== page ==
Hacking Nike Plus – part 1
I love my Nike Sportband. As a training aid, it meets my needs perfectly, small and light, and readable as a stopwatch while out running. I used it extensively in training for last year’s London Marathon, where I was regularly doing 3 hour long weekend training runs, and a number of shorter, faster runs during the week.
The Sportband records your runs onto its flash drive, which are then automatically uploaded to the Nike Plus site when you plug the Nike Sportsband into the USB of a PC or Mac running the NikePlusUtil.
The key areas that I feel could be improved are:
- For individual runs, better definition of where you ran faster and where you ran slower
- More accurate split times, eg each km, or each mile.
- Better transitions between displays of data.
- Over a period, whether that be for a week, or a month, better comparison and a better sense of your progress.
- With these improved analyses, better goal setting that isn’t just about logging miles.
- API, encryption and security.
I first started by seeing what information I could get out of the Sportband by itself. The answer is not alot.
Unlike with the Nike+ iPod connector, it is not possible (as far as I know) to retrieve the data of your workouts without first uploading it to Nike Plus. The device is recognised by the computer as a Human Interface Device, in the same fashion as a keyboard or mouse, rather than as a USB drive. Using an app like iHid for the Mac reveals only information about the device. Run data is deleted from the device once it has been uploaded to Nike Plus.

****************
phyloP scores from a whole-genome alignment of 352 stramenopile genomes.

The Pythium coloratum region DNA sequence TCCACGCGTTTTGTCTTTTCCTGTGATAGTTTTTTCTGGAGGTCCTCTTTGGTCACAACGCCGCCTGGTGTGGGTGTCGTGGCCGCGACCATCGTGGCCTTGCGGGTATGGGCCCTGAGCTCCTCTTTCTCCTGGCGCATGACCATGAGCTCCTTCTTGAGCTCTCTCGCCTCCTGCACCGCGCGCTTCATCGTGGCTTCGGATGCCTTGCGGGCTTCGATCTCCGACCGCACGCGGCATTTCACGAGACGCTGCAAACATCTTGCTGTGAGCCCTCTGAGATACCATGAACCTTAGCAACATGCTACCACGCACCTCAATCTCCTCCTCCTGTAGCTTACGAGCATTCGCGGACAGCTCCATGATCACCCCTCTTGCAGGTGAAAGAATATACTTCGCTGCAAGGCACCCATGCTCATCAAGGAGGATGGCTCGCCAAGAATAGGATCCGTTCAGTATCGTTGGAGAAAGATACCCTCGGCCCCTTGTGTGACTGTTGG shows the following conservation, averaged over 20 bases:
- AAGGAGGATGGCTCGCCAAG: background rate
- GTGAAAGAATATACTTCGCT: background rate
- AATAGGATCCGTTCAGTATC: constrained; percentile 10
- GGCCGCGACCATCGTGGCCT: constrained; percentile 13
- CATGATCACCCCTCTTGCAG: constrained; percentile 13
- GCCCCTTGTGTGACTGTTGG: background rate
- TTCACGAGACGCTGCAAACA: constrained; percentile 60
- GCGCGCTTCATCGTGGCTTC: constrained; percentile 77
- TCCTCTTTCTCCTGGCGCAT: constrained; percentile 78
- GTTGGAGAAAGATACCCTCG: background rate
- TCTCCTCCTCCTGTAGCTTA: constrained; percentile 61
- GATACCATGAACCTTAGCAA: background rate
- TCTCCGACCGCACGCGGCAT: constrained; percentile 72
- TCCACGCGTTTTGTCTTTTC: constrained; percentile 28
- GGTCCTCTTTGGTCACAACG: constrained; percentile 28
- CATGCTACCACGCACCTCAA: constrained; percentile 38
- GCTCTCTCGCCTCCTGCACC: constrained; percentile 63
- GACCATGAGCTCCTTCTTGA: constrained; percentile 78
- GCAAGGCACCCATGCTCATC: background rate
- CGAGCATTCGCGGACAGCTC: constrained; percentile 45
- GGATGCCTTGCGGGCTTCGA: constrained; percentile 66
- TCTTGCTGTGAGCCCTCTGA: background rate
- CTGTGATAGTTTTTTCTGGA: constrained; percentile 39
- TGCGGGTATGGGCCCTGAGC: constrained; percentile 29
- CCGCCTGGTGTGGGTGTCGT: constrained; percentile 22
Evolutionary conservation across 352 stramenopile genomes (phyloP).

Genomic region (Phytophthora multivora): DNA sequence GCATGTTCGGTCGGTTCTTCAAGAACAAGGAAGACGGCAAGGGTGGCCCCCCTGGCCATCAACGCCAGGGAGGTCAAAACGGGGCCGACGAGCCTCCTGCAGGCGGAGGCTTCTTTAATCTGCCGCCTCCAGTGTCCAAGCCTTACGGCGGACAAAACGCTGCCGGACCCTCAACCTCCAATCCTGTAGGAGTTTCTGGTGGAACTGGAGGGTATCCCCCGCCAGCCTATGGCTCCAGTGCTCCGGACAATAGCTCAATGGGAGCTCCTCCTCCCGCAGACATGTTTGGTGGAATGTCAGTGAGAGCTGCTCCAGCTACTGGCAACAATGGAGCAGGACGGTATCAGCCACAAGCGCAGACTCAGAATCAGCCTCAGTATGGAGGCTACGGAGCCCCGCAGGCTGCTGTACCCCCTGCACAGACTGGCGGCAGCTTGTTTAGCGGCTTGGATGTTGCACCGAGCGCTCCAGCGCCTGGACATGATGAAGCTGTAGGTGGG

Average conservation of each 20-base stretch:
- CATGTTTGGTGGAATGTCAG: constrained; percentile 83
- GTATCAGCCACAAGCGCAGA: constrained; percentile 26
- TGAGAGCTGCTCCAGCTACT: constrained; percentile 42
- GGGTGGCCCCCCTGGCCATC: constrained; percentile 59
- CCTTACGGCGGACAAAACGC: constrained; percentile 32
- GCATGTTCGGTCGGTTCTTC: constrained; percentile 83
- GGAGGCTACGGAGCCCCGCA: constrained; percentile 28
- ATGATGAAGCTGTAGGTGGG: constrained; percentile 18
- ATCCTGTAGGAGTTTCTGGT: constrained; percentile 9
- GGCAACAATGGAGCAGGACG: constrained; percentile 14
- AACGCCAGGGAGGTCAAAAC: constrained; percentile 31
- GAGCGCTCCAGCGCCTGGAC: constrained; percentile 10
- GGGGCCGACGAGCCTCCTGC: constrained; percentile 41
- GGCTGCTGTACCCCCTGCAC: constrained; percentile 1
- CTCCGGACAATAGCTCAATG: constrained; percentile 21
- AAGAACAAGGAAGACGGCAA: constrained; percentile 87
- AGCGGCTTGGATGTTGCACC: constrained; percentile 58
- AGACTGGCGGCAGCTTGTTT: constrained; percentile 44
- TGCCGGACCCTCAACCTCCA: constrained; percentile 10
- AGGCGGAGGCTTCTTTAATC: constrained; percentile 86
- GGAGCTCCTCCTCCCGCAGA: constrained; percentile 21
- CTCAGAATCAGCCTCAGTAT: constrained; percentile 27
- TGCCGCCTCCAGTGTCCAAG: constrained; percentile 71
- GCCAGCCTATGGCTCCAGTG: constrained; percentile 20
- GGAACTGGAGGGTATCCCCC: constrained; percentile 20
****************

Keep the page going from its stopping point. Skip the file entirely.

However, it is not mandatory to only use the Nike Plus web site to view your run data. It is possible to access your workout data, once it has been uploaded to Nike Plus. There is a semblance of an API that lets you retrieve data about your runs via HTTP requests. It’s not exactly public, and there’s no official documentation, which means that it is subject to change at no notice, but it seems to be happy to return results regardless of where it is called.
For Nike+ with an iPod, it is possible to retrieve run data without first uploading your run to Nike Plus. However, the since the Nike Plus API is doing most of the heavy lifting for us, it makes sense to work with it. While I managed to figure out this just by looking at the Activity Monitor of Safari to see what requests were being passed, there is some good work online from people such as Eric Wroolie and Paul Richards. There’s even a Wordpress plug-in (untested by me as yet) which enables you to display your runs within a Wordpress blog. However, as the Nike Plus site URL’s and the API seem to have changed at certain times, there is no guarantee that these will still be working.
Data mining Nike Plus
Run data on Nike Plus seems to be accessible to anyone, if the user has made their run data publicly accessible. Looking at a URL, for instance:
You can see all my runs over history. The number 417671841 is my userID, putting another userID can pull out someone else’s data, eg 955634643 is another valid ID.
You can find out your own userID by logging in to the Nike Plus site.If you click the link to “All my Runs”, it will direct you to :
The number is your userID.
You will need to make sure your privacy settings allow the data to be accessed outside of the Nike Plus site:
I used the Activity Monitor in Safari to see the requests that are being made to the Nike server. There are a number of .jsp requests that grab the data which is then parsed by the Nike Plus flash application.
Looking at the activity monitor shows a number of jsp calls used to retrieve data, eg:
This retrieves all runs by a user, me